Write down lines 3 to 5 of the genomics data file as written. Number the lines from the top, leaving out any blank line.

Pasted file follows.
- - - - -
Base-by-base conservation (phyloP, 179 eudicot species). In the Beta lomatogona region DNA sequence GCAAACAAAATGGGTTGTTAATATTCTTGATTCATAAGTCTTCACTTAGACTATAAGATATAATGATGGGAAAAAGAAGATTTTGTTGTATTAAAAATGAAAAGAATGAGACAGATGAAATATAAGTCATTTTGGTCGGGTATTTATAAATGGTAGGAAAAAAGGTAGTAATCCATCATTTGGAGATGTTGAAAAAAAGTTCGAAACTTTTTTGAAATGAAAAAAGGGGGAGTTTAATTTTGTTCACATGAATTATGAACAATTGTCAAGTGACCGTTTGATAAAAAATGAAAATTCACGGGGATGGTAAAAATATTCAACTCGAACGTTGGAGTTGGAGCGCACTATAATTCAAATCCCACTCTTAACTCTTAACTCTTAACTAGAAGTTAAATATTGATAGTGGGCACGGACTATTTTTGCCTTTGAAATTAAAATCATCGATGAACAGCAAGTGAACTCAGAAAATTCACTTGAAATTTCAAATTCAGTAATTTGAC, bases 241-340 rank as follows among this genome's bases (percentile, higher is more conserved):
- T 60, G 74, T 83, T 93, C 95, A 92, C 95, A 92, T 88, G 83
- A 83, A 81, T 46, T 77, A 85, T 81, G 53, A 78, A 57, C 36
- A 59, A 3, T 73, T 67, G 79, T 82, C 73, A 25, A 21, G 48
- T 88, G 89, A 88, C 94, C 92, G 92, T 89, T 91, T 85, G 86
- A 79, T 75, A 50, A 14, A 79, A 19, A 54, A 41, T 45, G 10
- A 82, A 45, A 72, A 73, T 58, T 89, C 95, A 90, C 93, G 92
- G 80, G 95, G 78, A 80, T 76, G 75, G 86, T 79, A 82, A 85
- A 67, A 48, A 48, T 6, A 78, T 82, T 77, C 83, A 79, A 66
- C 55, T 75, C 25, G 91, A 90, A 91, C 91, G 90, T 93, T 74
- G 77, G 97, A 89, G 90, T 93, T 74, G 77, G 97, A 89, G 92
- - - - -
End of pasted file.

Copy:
- A 83, A 81, T 46, T 77, A 85, T 81, G 53, A 78, A 57, C 36
- A 59, A 3, T 73, T 67, G 79, T 82, C 73, A 25, A 21, G 48
- T 88, G 89, A 88, C 94, C 92, G 92, T 89, T 91, T 85, G 86